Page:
Another Day in the Life of a Camp Host

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My friend the camp host told me this story right after it happened to him on a Thursday morning. I didn’t witness it with my own eyes, but I’ve always known the guy to be honest.

The regular hosts of the campground were on their day off, so my friend was patrolling. He was responsible for cleaning the restrooms, preparing for the arrival of campers with reservations, checking in new campers, and collecting money from folks who didn’t have reservations so hadn’t prepaid. His arrival report told him someone would be checking into yurt #3 that afternoon, so he went over to unlock its door.

He opened the door after unlocking it and was hit by a terrible smell. Upon investigation, he found a pile of dog poop (his words) under the bed.

The previous campers had checked out sometime prior to 2pm on Sunday, meaning the feces had sat under that bed for four nights. The camp hosts must not have gone into the yurt to sweep the floor or otherwise check for cleanliness. The way my friend described the smell, there was no way anyone could have walked into that yurt without realizing something was very, very wrong.

What kind of person lets a dog defecate under the bed of a rented yurt? Yes, maybe the dog had an accident. I’ve been responsible for dogs who’ve had accidents on the floors of rented lodging. But what kind of person doesn’t clean up after their dog that’s had an accident. From what my friend said, there’s no way the dog’s person could have failed to notice what the dog had done.

It takes all kinds, The Man said, but I think leaving dog feces under a bed for someone else to clean up is unacceptable behavior.

Being the trooper he is, my friend the camp host removed the feces from under the bed and disposed of it properly. I think he even swept the floor before propping the door open to air out the yurt. It was just another day in the life of a camp host.

About Blaize Sun

My name is Blaize Sun. Maybe that's the name my family gave me; maybe it's not. In any case, that's the name I'm using here and now. I've been a rubber tramp for nearly a decade.I like to see places I've never seen before, and I like to visit the places I love again and again. For most of my years on the road, my primary residence was my van. For almost half of the time I was a van dweller, I was going it alone. Now my (male) partner and I (a woman) have a travel trailer we can pull with our truck. We have a little piece of property, and when we're not traveling, we park our little camper there. I was a work camper in a remote National Forest recreation area on a mountain for four seasons. I was a camp host and parking lot attendant for two seasons and wrote a book about my experiences called Confessions of a Work Camper: Tales from the Woods. During the last two seasons as a work camper on that mountain, I was a clerk in a campground store. I'm also a house and pet sitter, and I pick up odd jobs when I can. I'm primarily a writer, but I also create beautiful little collages; hand make hemp jewelry and warm, colorful winter hats; and use my creative and artistic skills to decorate my life and brighten the lives of others. My goal (for my writing and my life) is to be real. I don't like fake, and I don't want to share fake. I want to share my authentic thoughts and feelings. I want to give others space and permission to share their authentic selves. Sometimes I think the best way to support others is to leave them alone and allow them to be. I am more than just a rubber tramp artist. I'm fat. I'm funny. I'm flawed. I try to be kind. I'm often grouchy. I am awed by the stars in the dark desert night. I hope my writing moves people. If my writing makes someone laugh or cry or feel angry or happy or troubled or comforted, I have done my job. If my writing makes someone think and question and try a little harder, I've done my job. If my writing opens a door for someone, changes a life, I have done my job well. I hope you enjoy my blog posts, my word and pictures, the work I've done to express myself in a way others will understand. I hope you appreciate the time and energy I put into each post. I hope you will click the like button each time you like what you have read. I hope you will share posts with the people in your life. I hope you'll leave a comment and share your authentic self with me and this blog's other readers. Thank you for reading.  A writer without readers is very sad indeed.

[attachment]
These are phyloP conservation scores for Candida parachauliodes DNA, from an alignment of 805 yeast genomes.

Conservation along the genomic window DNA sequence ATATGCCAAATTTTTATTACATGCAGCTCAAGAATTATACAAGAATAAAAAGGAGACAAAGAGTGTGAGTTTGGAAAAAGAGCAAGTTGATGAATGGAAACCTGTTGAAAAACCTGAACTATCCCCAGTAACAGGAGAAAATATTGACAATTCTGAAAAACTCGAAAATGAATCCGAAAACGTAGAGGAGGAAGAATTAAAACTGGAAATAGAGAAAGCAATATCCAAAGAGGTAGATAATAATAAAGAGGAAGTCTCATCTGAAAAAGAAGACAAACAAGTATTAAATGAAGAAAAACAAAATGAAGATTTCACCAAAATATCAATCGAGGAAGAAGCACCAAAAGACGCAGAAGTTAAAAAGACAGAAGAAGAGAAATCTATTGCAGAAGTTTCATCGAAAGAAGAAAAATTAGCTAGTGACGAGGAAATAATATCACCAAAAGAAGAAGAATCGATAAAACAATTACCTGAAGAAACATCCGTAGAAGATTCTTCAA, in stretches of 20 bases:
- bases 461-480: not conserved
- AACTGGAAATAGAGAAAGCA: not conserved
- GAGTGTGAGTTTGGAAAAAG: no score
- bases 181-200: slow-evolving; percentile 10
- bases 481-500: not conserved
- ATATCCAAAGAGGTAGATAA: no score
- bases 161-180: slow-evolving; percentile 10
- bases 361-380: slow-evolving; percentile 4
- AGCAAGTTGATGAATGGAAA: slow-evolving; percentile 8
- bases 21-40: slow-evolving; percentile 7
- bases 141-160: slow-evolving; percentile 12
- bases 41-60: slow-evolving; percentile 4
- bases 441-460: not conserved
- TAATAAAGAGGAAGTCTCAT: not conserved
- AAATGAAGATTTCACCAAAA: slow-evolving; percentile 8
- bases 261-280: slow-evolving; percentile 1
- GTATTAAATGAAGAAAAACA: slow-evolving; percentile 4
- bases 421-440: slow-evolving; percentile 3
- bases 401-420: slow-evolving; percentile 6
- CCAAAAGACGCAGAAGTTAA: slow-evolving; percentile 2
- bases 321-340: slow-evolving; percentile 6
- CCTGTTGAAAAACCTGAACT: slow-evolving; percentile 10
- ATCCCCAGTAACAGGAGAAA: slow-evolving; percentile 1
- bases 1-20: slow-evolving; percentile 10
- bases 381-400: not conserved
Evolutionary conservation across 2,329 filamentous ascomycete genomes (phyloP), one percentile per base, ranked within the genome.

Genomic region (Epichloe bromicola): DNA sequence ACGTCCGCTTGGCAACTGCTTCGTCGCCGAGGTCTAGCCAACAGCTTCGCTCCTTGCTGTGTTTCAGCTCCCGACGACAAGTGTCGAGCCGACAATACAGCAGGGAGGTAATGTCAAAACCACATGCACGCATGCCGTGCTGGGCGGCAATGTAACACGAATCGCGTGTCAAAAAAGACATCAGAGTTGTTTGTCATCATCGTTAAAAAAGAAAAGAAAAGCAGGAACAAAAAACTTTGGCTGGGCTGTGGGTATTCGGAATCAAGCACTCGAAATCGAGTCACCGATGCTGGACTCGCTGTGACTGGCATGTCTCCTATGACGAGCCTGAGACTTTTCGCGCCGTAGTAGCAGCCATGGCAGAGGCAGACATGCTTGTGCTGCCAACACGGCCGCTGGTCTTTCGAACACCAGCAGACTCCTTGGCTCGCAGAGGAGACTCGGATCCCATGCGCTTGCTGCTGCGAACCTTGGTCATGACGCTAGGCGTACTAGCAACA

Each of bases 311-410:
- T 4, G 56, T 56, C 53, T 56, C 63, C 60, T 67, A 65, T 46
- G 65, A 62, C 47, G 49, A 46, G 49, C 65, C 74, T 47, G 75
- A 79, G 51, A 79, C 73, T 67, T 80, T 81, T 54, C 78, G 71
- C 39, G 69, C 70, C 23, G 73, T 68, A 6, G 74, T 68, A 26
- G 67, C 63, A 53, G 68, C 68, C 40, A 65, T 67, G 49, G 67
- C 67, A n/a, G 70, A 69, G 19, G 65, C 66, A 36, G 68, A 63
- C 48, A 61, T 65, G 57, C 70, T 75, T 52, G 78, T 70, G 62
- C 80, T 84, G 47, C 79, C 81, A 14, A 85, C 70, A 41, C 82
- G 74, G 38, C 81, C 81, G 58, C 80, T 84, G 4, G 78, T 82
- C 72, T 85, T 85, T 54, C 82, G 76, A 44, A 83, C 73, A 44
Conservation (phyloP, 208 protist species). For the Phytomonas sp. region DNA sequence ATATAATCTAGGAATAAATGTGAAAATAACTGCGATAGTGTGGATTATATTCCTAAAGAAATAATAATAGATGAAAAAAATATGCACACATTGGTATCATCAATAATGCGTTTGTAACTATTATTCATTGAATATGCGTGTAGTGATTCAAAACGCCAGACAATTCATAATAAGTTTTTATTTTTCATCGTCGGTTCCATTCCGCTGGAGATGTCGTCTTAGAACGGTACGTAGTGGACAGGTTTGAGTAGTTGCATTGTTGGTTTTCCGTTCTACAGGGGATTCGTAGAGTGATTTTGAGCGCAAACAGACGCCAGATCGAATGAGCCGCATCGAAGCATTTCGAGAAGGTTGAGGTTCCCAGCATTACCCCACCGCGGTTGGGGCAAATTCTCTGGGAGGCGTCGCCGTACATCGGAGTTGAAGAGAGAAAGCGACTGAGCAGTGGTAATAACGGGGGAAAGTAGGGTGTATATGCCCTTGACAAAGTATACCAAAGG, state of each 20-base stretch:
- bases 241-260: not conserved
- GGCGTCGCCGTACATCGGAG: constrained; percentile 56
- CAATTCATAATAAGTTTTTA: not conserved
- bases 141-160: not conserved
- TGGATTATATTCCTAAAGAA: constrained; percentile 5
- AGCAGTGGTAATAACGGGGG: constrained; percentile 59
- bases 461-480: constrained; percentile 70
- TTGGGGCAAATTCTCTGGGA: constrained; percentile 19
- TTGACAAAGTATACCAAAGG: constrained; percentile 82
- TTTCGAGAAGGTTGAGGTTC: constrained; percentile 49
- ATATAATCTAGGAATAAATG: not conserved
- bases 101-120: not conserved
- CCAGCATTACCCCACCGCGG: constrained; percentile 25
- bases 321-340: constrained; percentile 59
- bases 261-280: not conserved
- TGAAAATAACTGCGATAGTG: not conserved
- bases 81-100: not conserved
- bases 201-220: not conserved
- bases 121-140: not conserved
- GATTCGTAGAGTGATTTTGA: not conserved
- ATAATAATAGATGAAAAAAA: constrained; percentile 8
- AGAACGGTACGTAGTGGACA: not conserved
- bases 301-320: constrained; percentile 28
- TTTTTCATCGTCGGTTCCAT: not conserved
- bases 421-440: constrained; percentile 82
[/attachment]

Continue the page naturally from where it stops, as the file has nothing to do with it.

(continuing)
2 Responses »

    • In my time as a camp host in that area, I’ve never once heard of anyone being charged a cleanup fee, whether they camped in a tent or stayed in a yurt. There is no deposit taken on the yurts to be returned later if the area is clean upon check-out. Yurts cost $75 to rent. I suppose the cleaning fee is supposed to be in the rental fee.

      Part of the problem with having a card on file to charge for damages is that the campground and reservation service are run by two private companies with concessions from the Forest Service. It would not be an impossible thing to do, but the campground company would have to communicate with the reservation company to let the reservation company know to charge the credit card number on file. It’s probably just easier and cheaper to let a camp host who earns $10 an hour to clean up any mess.

      As far as a poop policy, I think it’s stated as “clean up after your dog.” Anyone who has to be told not to let their dog shit indoors, under the bed (or to clealn it up if an accident happens) should probably not be out in public.

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